They [the scholars from the East] could hardly contain themselves: They were in the right place! They had arrived at the right time! (Matthew 2:10, MSG)
The first two chapters of Matthew give us a glimpse behind the Christmas story. The first Christmas. Or maybe the second--Jesus was probably about two years old.
And of course Jesus wasn't born on December 25th.
But, the Christmas story happened in real time and space. And people chose to believe or not, each in their own way, even back then.
We looked at Joseph a bit in chapter 1. The angel appeared to him a dream, and gave him very specific instructions. He obeyed. No questioning the dreams. No complaints. He speaks through his actions, not his words. Although he was asked to believe the impossible, at least the message was clear.
Then we have Herod. God sent the message to him via three foreigners. The message was confirmed in Micah's prophecy. An unlikely source--but he gave it enough credit to assassinate them when they returned to Jerusalem. Herod could have joined them in worship of the Messiah. So could the priests.Instead of rejoicing in the birth of Israel's Messiah--the hope the priests at least claimed--Herod feared it, and sought to kill the Messiah. Instead of obedience, he wanted the death of the threat.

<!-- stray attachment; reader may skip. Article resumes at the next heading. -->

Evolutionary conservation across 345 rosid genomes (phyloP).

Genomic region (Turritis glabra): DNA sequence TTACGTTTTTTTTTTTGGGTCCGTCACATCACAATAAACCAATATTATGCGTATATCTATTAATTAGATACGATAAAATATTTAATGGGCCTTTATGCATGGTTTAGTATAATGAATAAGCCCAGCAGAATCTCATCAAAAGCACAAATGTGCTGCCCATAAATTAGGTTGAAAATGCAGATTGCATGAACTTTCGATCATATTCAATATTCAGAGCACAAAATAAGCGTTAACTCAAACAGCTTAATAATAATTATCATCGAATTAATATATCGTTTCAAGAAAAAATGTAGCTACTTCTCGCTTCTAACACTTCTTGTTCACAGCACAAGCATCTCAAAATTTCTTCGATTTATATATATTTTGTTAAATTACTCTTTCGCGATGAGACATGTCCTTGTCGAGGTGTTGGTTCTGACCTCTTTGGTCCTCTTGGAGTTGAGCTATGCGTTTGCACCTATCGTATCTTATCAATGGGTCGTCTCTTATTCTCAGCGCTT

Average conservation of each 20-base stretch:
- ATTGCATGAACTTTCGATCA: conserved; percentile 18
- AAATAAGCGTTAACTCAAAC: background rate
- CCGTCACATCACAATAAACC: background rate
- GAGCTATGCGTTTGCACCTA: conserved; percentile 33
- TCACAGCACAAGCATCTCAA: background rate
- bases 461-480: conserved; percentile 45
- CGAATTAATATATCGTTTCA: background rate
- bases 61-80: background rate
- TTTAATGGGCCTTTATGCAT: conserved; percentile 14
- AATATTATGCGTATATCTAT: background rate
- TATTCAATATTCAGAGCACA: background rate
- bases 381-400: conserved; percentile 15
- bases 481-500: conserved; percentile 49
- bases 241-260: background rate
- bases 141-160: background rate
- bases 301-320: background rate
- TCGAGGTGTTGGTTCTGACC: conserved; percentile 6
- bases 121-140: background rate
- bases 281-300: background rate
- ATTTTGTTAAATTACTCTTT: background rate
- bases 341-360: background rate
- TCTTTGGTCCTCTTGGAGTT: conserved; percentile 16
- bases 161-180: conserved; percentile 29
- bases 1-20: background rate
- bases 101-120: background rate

Finally we have the wise men. The Message calls them "a band of scholars." The traditional number three is assumed because of three gifts, but the exact number is unknown.
They had no direct revelation, but they were students of God through nature, especially the stars. Somehow they also knew about Israel's king, and his importance.
With nothing more than an interpretation of the sky--no verbal instructions at all--they invested a lot of money and four years of their time (going and coming) into worshipping Israel's Messiah.
What do we choose to do with the Christ of Christmas today?
My son told me that he was going to ask friends, "Why do you give gifts at Christmas?"
In one of those proud-moments-to-be-a-mother, he went on. "I remember that you taught us that we give gifts because God gave us the greatest gift of all, His Son."
He went on to mention those who said they did it to show love for their families and friends, or because of the gift of the wise men. Or even just because of the tradition and the commercialism that urges us to buy, buy, buy.
Today we have the three ways of receiving God's message.
We have His message in the Bible, and we can choose to obey.
We have His unwritten message in the songs of Christmas, in the traditions in which I see the gospel about the Great Gift, the Light of the World, the eternal life represented by an evergreen.
If we are Christians, we hear His message in our hearts, since He lives within us.
Why do you give gifts at Christmas?